Molecular muscle physiology and pathophysiology

We study molecular mechanisms behind muscle remodeling and contractile dysfunction. We are also involved in developing novel therapeutic interventions to treat skeletal muscle weakness.

The lab has three overall goals:

  1. Elucidate the role of Ca2+ and free radicals in driving skeletal muscle remodeling.
  2. Identify and understand the mechanisms behind disease-induced muscle weakness.
  3. Develop novel therapeutic interventions to treat skeletal muscle weakness.

We use a wide variety of methods to study these processes, ranging from single proteins via intact muscles to in vivo experiments and translational in humans.

Research in our laboratory

Muscle dysfunction, comprising muscle weakness and altered metabolism, is a recurrent comorbidity in many diseases, incl. type 2 diabetes, peripheral artery disease, rheumatoid arthritis and cancer. This comorbidity can reduce both the ability to work and the quality of life for afflicted patients, since ordinary daily activities require extensive effort.

The common goal of the research in our laboratory is to elucidate the molecular mechanisms behind disease-induced muscle dysfunction and metabolic alterations. In particular, altered Ca2+ handling, oxidative stress and altered mitochondrial function appears as key factors in the intramuscular interplay that contributes to impaired muscle function. To reveal this, we apply a multidisciplinary approach involving in vivo and in vitro analysis in mice and humans, including force measurements, live imaging of Ca2+ and free radicals, metabolic profiles, mass spectrometry, and biochemical and molecular assays. We are also involved in developing novel therapeutic interventions to improve muscle function.

Johanna Lanner research group

Group members

Financial support

Selected publications

Oxidative hotspots on actin promote skeletal muscle weakness in rheumatoid arthritis.
Steinz MM, Persson M, Aresh B, Olsson K, Cheng AJ, Ahlstrand E, et al
JCI Insight 2019 Mar;5():

Electrical Stimulation Prevents Preferential Skeletal Muscle Myosin Loss in Steroid-Denervation Rats.
Yamada T, Himori K, Tatebayashi D, Yamada R, Ashida Y, Imai T, et al
Front Physiol 2018 ;9():1111

Muscle Weakness in Rheumatoid Arthritis: The Role of Ca2+ and Free Radical Signaling.
Yamada T, Steinz MM, Kenne E, Lanner JT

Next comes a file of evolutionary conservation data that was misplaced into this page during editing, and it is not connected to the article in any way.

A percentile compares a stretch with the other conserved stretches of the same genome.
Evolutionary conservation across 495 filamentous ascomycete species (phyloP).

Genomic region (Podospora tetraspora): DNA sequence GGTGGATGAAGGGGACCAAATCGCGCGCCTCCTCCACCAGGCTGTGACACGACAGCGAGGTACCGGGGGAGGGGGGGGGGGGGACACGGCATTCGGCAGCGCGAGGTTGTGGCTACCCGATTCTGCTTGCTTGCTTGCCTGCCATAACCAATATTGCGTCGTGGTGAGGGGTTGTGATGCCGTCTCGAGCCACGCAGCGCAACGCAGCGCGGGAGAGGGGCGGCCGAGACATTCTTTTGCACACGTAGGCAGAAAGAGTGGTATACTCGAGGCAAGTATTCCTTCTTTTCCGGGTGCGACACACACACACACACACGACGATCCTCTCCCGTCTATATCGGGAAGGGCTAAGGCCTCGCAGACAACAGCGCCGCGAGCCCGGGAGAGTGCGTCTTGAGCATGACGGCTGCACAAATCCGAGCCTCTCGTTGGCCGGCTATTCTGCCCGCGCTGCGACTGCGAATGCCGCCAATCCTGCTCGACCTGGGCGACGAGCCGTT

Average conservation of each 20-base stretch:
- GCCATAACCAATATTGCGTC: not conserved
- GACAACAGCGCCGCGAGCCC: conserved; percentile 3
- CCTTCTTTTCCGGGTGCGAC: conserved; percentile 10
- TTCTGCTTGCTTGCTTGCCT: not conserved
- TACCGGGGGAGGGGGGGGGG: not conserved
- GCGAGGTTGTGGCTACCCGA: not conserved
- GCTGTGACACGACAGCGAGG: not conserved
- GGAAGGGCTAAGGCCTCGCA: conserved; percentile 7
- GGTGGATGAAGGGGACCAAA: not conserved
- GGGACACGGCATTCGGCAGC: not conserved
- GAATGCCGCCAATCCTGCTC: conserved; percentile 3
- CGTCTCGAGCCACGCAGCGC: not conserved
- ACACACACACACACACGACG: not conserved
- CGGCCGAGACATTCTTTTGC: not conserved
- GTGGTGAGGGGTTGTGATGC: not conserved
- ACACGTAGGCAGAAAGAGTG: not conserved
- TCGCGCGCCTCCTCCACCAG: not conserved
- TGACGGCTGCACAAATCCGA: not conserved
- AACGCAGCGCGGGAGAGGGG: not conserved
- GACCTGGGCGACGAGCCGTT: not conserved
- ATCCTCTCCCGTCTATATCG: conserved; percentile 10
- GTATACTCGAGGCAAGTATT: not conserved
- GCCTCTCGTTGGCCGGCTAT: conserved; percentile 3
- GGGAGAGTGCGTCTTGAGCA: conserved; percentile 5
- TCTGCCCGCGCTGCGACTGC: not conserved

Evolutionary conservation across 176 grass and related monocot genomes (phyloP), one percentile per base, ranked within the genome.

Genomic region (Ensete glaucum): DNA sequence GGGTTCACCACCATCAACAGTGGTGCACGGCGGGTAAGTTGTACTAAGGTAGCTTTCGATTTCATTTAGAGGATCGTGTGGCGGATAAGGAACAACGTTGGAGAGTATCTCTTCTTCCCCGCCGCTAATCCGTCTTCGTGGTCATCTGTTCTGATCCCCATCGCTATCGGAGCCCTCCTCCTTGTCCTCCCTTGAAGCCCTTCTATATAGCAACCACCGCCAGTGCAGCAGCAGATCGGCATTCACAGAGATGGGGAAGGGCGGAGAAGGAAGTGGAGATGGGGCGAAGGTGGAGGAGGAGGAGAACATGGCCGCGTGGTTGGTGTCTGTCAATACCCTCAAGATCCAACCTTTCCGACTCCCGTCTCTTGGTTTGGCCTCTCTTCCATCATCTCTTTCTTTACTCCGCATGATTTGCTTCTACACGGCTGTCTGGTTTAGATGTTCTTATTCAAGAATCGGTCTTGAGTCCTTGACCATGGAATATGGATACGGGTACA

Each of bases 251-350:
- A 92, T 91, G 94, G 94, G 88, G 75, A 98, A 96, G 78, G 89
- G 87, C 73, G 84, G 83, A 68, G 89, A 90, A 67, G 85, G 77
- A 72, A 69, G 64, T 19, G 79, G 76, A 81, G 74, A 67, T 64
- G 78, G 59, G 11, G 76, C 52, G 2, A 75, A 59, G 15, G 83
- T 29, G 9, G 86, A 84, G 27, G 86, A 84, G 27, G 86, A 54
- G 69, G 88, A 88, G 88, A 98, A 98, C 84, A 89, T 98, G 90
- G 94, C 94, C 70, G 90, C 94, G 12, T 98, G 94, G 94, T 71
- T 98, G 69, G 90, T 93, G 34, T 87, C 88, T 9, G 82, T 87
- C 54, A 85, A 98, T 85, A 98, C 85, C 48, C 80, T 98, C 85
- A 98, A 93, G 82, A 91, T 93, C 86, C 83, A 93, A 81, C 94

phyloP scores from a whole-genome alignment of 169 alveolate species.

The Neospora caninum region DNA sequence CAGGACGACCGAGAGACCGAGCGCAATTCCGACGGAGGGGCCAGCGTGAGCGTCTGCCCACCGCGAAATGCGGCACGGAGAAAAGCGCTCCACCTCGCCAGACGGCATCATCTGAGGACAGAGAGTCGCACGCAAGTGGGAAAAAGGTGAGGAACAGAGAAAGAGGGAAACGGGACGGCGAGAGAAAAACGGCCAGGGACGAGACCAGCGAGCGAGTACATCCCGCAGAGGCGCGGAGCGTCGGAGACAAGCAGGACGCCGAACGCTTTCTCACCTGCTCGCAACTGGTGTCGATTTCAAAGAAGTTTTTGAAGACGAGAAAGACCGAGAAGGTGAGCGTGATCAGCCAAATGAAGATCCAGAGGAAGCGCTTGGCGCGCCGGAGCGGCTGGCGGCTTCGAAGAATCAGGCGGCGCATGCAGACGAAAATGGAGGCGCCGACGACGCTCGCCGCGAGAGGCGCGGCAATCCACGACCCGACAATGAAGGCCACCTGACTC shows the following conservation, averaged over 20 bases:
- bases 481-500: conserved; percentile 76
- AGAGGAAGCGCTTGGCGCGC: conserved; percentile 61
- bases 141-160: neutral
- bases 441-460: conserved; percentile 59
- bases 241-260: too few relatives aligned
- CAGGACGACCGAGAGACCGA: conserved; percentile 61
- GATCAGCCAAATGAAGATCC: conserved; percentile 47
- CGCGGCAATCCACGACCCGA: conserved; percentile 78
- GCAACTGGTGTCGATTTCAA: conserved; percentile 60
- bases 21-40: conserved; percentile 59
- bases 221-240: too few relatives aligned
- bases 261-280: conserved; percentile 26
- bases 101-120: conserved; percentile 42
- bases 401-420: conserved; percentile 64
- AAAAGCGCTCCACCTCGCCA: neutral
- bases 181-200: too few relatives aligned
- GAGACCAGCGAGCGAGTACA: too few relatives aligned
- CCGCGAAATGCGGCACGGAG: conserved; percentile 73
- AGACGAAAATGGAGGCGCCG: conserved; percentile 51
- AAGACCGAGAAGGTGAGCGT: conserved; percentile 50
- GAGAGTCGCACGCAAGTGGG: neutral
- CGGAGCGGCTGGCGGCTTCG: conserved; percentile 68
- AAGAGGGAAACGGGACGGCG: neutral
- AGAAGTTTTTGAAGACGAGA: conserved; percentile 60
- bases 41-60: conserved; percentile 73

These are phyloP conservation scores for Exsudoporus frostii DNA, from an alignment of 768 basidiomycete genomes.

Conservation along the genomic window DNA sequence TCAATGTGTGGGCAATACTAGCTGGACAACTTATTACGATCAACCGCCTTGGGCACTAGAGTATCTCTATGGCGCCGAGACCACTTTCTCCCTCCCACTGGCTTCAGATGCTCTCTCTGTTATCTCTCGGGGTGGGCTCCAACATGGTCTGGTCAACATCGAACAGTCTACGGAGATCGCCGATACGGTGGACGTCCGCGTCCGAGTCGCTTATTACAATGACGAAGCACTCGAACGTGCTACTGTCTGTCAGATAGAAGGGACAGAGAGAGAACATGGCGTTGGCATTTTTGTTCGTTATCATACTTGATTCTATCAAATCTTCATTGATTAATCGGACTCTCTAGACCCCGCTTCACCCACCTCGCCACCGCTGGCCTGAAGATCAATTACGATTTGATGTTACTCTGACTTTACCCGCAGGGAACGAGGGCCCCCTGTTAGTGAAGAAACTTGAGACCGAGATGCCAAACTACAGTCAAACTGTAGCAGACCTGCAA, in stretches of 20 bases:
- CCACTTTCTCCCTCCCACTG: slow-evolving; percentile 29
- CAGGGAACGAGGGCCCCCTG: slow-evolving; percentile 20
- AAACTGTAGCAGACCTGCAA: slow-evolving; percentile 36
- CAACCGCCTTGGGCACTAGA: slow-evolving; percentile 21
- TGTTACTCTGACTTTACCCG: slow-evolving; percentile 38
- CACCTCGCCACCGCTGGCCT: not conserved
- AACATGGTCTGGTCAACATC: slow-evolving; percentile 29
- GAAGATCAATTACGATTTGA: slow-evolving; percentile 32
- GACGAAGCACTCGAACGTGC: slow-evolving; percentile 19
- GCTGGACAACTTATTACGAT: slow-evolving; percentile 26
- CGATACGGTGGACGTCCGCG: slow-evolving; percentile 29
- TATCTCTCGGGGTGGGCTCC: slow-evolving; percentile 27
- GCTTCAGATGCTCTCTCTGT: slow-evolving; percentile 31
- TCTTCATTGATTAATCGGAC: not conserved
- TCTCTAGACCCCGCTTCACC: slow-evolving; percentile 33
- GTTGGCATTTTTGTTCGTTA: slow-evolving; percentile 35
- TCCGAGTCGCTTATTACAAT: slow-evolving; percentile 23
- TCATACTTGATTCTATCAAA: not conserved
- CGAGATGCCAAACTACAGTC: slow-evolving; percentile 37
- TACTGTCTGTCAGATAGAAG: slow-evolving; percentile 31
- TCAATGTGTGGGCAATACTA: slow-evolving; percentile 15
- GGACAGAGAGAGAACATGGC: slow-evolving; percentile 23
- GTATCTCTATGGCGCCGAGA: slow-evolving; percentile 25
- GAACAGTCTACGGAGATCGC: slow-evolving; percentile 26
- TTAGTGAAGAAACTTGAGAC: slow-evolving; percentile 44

EBioMedicine 2017 Sep;23():12-19

Neuromuscular electrical stimulation prevents skeletal muscle dysfunction in adjuvant-induced arthritis rat.
Himori K, Tatebayashi D, Kanzaki K, Wada M, Westerblad H, Lanner JT, et al
PLoS ONE 2017 ;12(6):e0179925

Docetaxel does not impair skeletal muscle force production in a murine model of cancer chemotherapy.
Chaillou T, McPeek A, Lanner JT
Physiol Rep 2017 Jun;5(11):

Superoxide dismutase/catalase mimetic EUK-134 prevents diaphragm muscle weakness in monocrotalin-induced pulmonary hypertension.
Himori K, Abe M, Tatebayashi D, Lee J, Westerblad H, Lanner JT, et al
PLoS ONE 2017 ;12(2):e0169146

Regulation of myogenesis and skeletal muscle regeneration: effects of oxygen levels on satellite cell activity.
Chaillou T, Lanner JT
FASEB J. 2016 12;30(12):3929-3941

Reactive oxygen/nitrogen species and contractile function in skeletal muscle during fatigue and recovery.
Cheng AJ, Yamada T, Rassier DE, Andersson DC, Westerblad H, Lanner JT
J. Physiol. (Lond.) 2016 09;594(18):5149-60

Ryanodine receptor fragmentation and sarcoplasmic reticulum Ca2+ leak after one session of high-intensity interval exercise.
Place N, Ivarsson N, Venckunas T, Neyroud D, Brazaitis M, Cheng AJ, et al
Proc. Natl. Acad. Sci. U.S.A. 2015 Dec;112(50):15492-7

Muscle dysfunction associated with adjuvant-induced arthritis is prevented by antioxidant treatment.
Yamada T, Abe M, Lee J, Tatebayashi D, Himori K, Kanzaki K, et al
Skelet Muscle 2015 ;5():20

Nitrosative modifications of the Ca2+ release complex and actin underlie arthritis-induced muscle weakness.
Yamada T, Fedotovskaya O, Cheng AJ, Cornachione AS, Minozzo FC, Aulin C, et al
Ann. Rheum. Dis. 2015 Oct;74(10):1907-14

AICAR prevents heat-induced sudden death in RyR1 mutant mice independent of AMPK activation.
Lanner JT, Georgiou DK, Dagnino-Acosta A, Ainbinder A, Cheng Q, Joshi AD, et al
Nat. Med. 2012 Jan;18(2):244-51

Ryanodine receptor physiology and its role in disease.
Lanner JT
Adv. Exp. Med. Biol. 2012 ;740():217-34


Johanna Lanner

C3 Department of Physiology and Pharmacology